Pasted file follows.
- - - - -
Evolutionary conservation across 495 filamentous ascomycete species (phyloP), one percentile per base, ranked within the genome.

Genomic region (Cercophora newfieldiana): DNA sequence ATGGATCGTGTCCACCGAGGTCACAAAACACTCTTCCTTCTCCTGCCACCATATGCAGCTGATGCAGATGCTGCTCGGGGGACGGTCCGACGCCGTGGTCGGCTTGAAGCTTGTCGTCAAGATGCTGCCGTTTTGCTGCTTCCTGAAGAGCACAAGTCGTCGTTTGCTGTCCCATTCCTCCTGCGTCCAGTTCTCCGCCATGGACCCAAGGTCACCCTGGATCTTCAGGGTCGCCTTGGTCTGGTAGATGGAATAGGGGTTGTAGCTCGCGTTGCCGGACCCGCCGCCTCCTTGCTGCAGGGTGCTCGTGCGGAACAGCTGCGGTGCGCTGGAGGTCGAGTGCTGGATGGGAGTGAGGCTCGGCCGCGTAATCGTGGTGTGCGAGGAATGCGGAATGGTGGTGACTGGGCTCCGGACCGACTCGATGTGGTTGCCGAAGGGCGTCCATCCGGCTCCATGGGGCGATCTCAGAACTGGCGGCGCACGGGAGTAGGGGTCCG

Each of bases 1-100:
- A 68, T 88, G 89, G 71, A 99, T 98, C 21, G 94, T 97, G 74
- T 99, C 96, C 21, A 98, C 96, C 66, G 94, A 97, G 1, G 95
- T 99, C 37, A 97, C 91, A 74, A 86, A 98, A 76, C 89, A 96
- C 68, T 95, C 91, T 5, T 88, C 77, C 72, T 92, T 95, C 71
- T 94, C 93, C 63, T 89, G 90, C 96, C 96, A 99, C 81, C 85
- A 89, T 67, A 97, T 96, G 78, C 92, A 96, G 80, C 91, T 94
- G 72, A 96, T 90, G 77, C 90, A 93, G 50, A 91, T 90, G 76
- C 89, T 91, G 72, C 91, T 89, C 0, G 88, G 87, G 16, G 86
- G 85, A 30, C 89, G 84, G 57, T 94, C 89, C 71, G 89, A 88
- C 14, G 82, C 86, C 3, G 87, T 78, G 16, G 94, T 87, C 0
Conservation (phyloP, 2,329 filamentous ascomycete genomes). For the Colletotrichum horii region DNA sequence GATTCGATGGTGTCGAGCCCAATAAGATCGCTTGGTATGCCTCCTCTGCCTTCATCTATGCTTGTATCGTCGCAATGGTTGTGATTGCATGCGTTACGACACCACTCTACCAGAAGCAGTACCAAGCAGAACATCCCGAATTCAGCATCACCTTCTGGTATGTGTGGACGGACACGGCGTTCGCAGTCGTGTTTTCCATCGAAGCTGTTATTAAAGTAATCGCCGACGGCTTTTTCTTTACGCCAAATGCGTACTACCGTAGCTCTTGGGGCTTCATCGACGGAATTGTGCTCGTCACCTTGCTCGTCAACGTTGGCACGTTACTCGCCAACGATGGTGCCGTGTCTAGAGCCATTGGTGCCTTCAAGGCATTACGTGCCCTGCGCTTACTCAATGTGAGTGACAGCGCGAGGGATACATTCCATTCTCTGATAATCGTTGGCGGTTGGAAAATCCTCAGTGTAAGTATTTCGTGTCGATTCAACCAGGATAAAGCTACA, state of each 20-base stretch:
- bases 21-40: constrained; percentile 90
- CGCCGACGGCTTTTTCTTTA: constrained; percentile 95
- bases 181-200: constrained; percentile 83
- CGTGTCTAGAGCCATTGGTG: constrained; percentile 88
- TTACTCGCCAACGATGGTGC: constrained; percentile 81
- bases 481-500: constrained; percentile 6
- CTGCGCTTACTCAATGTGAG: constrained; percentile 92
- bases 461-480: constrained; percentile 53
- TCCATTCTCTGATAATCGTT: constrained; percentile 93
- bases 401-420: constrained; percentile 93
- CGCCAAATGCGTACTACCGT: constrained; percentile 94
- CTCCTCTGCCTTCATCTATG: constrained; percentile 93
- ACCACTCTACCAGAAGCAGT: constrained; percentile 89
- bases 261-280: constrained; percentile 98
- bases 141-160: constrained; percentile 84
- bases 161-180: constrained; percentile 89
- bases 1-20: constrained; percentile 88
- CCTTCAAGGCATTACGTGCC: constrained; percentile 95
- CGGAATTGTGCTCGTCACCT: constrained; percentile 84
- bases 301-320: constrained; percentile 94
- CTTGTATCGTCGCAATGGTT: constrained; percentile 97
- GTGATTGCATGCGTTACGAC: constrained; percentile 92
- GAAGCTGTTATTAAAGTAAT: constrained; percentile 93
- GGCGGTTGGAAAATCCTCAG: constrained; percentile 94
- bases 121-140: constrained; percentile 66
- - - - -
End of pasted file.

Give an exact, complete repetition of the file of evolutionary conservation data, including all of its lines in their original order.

Evolutionary conservation across 495 filamentous ascomycete species (phyloP), one percentile per base, ranked within the genome.

Genomic region (Cercophora newfieldiana): DNA sequence ATGGATCGTGTCCACCGAGGTCACAAAACACTCTTCCTTCTCCTGCCACCATATGCAGCTGATGCAGATGCTGCTCGGGGGACGGTCCGACGCCGTGGTCGGCTTGAAGCTTGTCGTCAAGATGCTGCCGTTTTGCTGCTTCCTGAAGAGCACAAGTCGTCGTTTGCTGTCCCATTCCTCCTGCGTCCAGTTCTCCGCCATGGACCCAAGGTCACCCTGGATCTTCAGGGTCGCCTTGGTCTGGTAGATGGAATAGGGGTTGTAGCTCGCGTTGCCGGACCCGCCGCCTCCTTGCTGCAGGGTGCTCGTGCGGAACAGCTGCGGTGCGCTGGAGGTCGAGTGCTGGATGGGAGTGAGGCTCGGCCGCGTAATCGTGGTGTGCGAGGAATGCGGAATGGTGGTGACTGGGCTCCGGACCGACTCGATGTGGTTGCCGAAGGGCGTCCATCCGGCTCCATGGGGCGATCTCAGAACTGGCGGCGCACGGGAGTAGGGGTCCG

Each of bases 1-100:
- A 68, T 88, G 89, G 71, A 99, T 98, C 21, G 94, T 97, G 74
- T 99, C 96, C 21, A 98, C 96, C 66, G 94, A 97, G 1, G 95
- T 99, C 37, A 97, C 91, A 74, A 86, A 98, A 76, C 89, A 96
- C 68, T 95, C 91, T 5, T 88, C 77, C 72, T 92, T 95, C 71
- T 94, C 93, C 63, T 89, G 90, C 96, C 96, A 99, C 81, C 85
- A 89, T 67, A 97, T 96, G 78, C 92, A 96, G 80, C 91, T 94
- G 72, A 96, T 90, G 77, C 90, A 93, G 50, A 91, T 90, G 76
- C 89, T 91, G 72, C 91, T 89, C 0, G 88, G 87, G 16, G 86
- G 85, A 30, C 89, G 84, G 57, T 94, C 89, C 71, G 89, A 88
- C 14, G 82, C 86, C 3, G 87, T 78, G 16, G 94, T 87, C 0
Conservation (phyloP, 2,329 filamentous ascomycete genomes). For the Colletotrichum horii region DNA sequence GATTCGATGGTGTCGAGCCCAATAAGATCGCTTGGTATGCCTCCTCTGCCTTCATCTATGCTTGTATCGTCGCAATGGTTGTGATTGCATGCGTTACGACACCACTCTACCAGAAGCAGTACCAAGCAGAACATCCCGAATTCAGCATCACCTTCTGGTATGTGTGGACGGACACGGCGTTCGCAGTCGTGTTTTCCATCGAAGCTGTTATTAAAGTAATCGCCGACGGCTTTTTCTTTACGCCAAATGCGTACTACCGTAGCTCTTGGGGCTTCATCGACGGAATTGTGCTCGTCACCTTGCTCGTCAACGTTGGCACGTTACTCGCCAACGATGGTGCCGTGTCTAGAGCCATTGGTGCCTTCAAGGCATTACGTGCCCTGCGCTTACTCAATGTGAGTGACAGCGCGAGGGATACATTCCATTCTCTGATAATCGTTGGCGGTTGGAAAATCCTCAGTGTAAGTATTTCGTGTCGATTCAACCAGGATAAAGCTACA, state of each 20-base stretch:
- bases 21-40: constrained; percentile 90
- CGCCGACGGCTTTTTCTTTA: constrained; percentile 95
- bases 181-200: constrained; percentile 83
- CGTGTCTAGAGCCATTGGTG: constrained; percentile 88
- TTACTCGCCAACGATGGTGC: constrained; percentile 81
- bases 481-500: constrained; percentile 6
- CTGCGCTTACTCAATGTGAG: constrained; percentile 92
- bases 461-480: constrained; percentile 53
- TCCATTCTCTGATAATCGTT: constrained; percentile 93
- bases 401-420: constrained; percentile 93
- CGCCAAATGCGTACTACCGT: constrained; percentile 94
- CTCCTCTGCCTTCATCTATG: constrained; percentile 93
- ACCACTCTACCAGAAGCAGT: constrained; percentile 89
- bases 261-280: constrained; percentile 98
- bases 141-160: constrained; percentile 84
- bases 161-180: constrained; percentile 89
- bases 1-20: constrained; percentile 88
- CCTTCAAGGCATTACGTGCC: constrained; percentile 95
- CGGAATTGTGCTCGTCACCT: constrained; percentile 84
- bases 301-320: constrained; percentile 94
- CTTGTATCGTCGCAATGGTT: constrained; percentile 97
- GTGATTGCATGCGTTACGAC: constrained; percentile 92
- GAAGCTGTTATTAAAGTAAT: constrained; percentile 93
- GGCGGTTGGAAAATCCTCAG: constrained; percentile 94
- bases 121-140: constrained; percentile 66